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COMPUTING

From...
PC World

High-powered portables arrive in force

October 27, 1999
Web posted at: 8:48 a.m. EDT (1248 GMT)

by Tom Mainelli

(IDG) -- SAN JOSE, CALIFORNIA -- Mobile computer users may reap some of the largest benefits from Intel's announcement of Pentium III processors based on Coppermine technology. Systems built on the first crop of Mobile Pentium III processors will offer higher speeds, improved performance, and better battery life.

With new chip speeds of 400, 450, and 500 megahertz, this is the most comprehensive launch in Intel's mobile history, says Robert Jecmen, general manager of Intel's Mobile and Handheld Products Group. Not only do the new chips run much faster than the PIIs introduced last year, they do it better, and more efficiently, he says.

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The new 0.18-micron technology offers performance enhancements while requiring less power and creating less heat. A faster 100-MHz system bus and the new 256KB Advanced Transfer Cache also help speed things along. And the new QuickStart technology helps further save battery life by creating lower power states when the CPU is not in use.

Laptops of luxury

Notebook vendors eager to capitalize on the new technologies and the PIII's marketing clout joined Intel en masse Monday, announcing a plethora of new portable systems.

Among the first out of the chute and into the hands of PC World testers were Dell's 500-MHz Inspiron 7500 R500VT, Hewlett-Packard's 500-MHz OmniBook 4150, and Gateway's 450-MHz Solo 9300 (see link at right).

Other notebook vendors to join the chorus Monday included market leader Toshiba, as well as Fujitsu and IBM. Other major vendors are expected to announce PIII-based products in coming weeks.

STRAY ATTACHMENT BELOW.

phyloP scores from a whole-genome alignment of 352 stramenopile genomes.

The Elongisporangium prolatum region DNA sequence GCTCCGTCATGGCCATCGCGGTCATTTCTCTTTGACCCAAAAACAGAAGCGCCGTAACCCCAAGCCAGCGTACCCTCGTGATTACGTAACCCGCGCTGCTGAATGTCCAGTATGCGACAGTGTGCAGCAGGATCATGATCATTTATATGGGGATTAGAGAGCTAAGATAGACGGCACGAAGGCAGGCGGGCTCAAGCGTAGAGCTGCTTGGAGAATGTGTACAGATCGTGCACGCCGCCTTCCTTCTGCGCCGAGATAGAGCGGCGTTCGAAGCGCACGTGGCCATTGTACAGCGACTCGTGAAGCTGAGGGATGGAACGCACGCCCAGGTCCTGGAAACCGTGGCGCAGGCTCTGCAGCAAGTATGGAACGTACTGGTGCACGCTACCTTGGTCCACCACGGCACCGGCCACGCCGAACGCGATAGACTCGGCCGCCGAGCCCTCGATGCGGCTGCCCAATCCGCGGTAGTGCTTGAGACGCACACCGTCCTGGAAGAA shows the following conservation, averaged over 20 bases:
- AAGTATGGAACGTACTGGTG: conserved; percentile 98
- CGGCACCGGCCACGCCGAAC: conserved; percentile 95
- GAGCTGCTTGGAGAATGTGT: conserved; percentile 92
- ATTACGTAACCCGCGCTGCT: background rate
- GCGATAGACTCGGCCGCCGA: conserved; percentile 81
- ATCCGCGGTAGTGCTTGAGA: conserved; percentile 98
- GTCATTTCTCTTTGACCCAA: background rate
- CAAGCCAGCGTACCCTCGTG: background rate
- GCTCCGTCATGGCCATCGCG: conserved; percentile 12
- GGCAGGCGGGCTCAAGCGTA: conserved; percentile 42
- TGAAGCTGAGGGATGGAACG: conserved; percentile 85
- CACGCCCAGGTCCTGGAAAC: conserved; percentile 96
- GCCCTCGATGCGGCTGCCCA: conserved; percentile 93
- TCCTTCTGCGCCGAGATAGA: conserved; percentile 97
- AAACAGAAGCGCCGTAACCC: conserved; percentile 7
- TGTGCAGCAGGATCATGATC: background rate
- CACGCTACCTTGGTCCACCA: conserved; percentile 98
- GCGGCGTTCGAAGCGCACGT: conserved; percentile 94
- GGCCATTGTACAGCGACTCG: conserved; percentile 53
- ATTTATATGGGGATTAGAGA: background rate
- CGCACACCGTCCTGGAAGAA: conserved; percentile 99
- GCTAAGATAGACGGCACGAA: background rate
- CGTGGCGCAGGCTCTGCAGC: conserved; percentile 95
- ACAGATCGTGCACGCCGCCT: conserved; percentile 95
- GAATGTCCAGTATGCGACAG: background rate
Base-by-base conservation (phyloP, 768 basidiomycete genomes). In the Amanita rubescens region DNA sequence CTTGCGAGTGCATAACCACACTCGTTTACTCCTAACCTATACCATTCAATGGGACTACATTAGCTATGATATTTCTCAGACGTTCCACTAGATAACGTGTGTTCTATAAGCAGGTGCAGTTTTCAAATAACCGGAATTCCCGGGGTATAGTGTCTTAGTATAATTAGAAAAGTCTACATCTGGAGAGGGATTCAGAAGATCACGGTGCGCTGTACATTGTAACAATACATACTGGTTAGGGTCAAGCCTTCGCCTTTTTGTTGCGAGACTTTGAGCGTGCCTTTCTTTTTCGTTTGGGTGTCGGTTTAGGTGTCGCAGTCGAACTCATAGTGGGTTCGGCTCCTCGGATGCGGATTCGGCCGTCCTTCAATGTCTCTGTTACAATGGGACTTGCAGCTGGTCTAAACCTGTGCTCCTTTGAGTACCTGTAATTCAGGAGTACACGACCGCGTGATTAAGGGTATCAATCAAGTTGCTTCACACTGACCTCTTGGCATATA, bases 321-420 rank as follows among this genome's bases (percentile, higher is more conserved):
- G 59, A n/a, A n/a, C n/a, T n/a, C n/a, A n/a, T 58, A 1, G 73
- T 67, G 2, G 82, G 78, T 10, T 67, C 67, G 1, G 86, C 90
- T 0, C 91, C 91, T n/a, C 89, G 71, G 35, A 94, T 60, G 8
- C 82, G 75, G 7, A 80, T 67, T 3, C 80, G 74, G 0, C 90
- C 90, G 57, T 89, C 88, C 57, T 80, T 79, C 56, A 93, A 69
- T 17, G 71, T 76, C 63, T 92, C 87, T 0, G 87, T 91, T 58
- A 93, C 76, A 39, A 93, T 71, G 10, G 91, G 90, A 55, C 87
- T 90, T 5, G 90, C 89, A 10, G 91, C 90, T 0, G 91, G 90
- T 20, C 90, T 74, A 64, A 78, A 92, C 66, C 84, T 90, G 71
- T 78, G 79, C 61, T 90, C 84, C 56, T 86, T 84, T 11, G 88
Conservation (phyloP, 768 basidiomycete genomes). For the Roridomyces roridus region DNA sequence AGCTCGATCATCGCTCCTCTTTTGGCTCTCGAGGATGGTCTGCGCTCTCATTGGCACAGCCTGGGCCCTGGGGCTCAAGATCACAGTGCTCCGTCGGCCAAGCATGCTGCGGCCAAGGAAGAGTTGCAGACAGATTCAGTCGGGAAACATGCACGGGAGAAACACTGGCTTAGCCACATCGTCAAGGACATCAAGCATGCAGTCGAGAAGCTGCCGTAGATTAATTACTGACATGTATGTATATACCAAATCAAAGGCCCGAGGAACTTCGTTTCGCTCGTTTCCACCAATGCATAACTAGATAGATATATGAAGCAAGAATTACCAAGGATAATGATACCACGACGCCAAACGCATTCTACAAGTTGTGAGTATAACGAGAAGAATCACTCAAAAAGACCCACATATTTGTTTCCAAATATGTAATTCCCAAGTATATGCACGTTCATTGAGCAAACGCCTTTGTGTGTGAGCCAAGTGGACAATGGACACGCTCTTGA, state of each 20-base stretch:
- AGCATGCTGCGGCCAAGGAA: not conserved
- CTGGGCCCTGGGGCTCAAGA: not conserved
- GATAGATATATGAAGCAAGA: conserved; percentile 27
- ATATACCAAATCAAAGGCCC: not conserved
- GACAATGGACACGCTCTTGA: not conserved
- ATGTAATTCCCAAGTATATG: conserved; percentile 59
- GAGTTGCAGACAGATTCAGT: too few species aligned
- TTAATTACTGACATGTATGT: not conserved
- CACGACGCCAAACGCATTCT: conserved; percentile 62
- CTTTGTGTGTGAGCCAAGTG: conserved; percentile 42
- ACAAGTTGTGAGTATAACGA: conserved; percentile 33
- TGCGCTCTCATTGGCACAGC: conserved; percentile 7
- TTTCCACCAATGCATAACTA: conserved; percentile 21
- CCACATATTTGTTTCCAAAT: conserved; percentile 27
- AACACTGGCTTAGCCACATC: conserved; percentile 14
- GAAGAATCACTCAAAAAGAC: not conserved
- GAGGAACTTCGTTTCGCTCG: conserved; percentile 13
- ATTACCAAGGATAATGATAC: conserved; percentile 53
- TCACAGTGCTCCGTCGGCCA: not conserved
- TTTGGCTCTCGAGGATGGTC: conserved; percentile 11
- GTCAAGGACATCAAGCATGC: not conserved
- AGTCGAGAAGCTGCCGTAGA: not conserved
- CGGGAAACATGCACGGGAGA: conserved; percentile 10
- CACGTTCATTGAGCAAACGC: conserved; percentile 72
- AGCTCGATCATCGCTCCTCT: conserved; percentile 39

Toshiba's first PIII offering comes in its venerable Tecra line. The company announced Monday plans to offer the 500-MHz PIII as part of its Tecra 8000 Built-to-Order line. While there are thousands of configuration possibilities, the "featured" Tecra 8000 available in high volumes includes the 500-MHz PIII, 64MB memory, 10.1GB hard drive, 4X DVD-ROM drive, a 14.1-inch display, integrated 56 kilobits-per-second modem, and Windows 98, for $3999.

Fujitsu will offer a handful of products based on Intel's latest processors. The new LifeBook S Series thin and light notebook will take advantage of the new PIII 400MHz processor designed for smaller systems. The notebook is a mere 11.3 inches wide, 8.8 inches deep, and 0.97 inch high, and weighs just 3.74 pounds. In addition to its 400-MHz PIII, it offers 64 to 128MB memory, a 6 or 9GB hard drive, and internal flexible bay, and a built-in 56Kbps modem and 10/100 base-T Ethernet local area network. The unit will ship in November and prices start at $2299. The company will also begin shipping new LifeBook X Series, LifeBook E Series, and LifeBook C Series notebooks featuring the PIIIs.

Finally Big Blue throws its support behind the new chips by offering them in the latest versions of its ThinkPad 600 and ThinkPad 390 lines.

Available in a wide range of configurations, the "workhorse" model of the ThinkPad 600X (2645-4EU/8EU) sells for between $3899 and $3999 and includes the 500-MHz PIII, 64MB memory, 12GB hard drive, 24X CD-ROM, 56Kbps modem, a 13.3-inch display, and Windows 98 or NT. The "workhorse" model of the ThinkPad 390X (2626-LOU/LNU) sells for $3099 to $3199 and includes the 450-MHz PIII, 64MB memory, a 12GB hard drive, 24X CD-ROM drive, 56Kbps modem, a 14-inch display, and Windows 98 or NT.


RELATED STORIES:
Coppermine recaptures speed crown for Intel
October 26, 1999
Vendors grumbling over Intel's 820 chip set delays
October 25, 1999
Coppermine comes Monday, but Camino has to wait
October 22, 1999
Vendors pushing unfinished hardware
October 5, 1999

RELATED IDG.net STORIES:
PIII Notebooks: Speed, Power to Spare
(PC World)
Intel's Coppermine Recaptures Speed Crown
(PC World)
Top 400: Notebooks
(PC World)
Toshiba offers consistency with new desktop, notebook lines
(FCW)
Stalled 820 Chip Set Delays Some PIII-733
(PC World)
TFT LCD shortage to affect notebook prices
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Latest notebook drives hold 10G bytes
(Computerworld)
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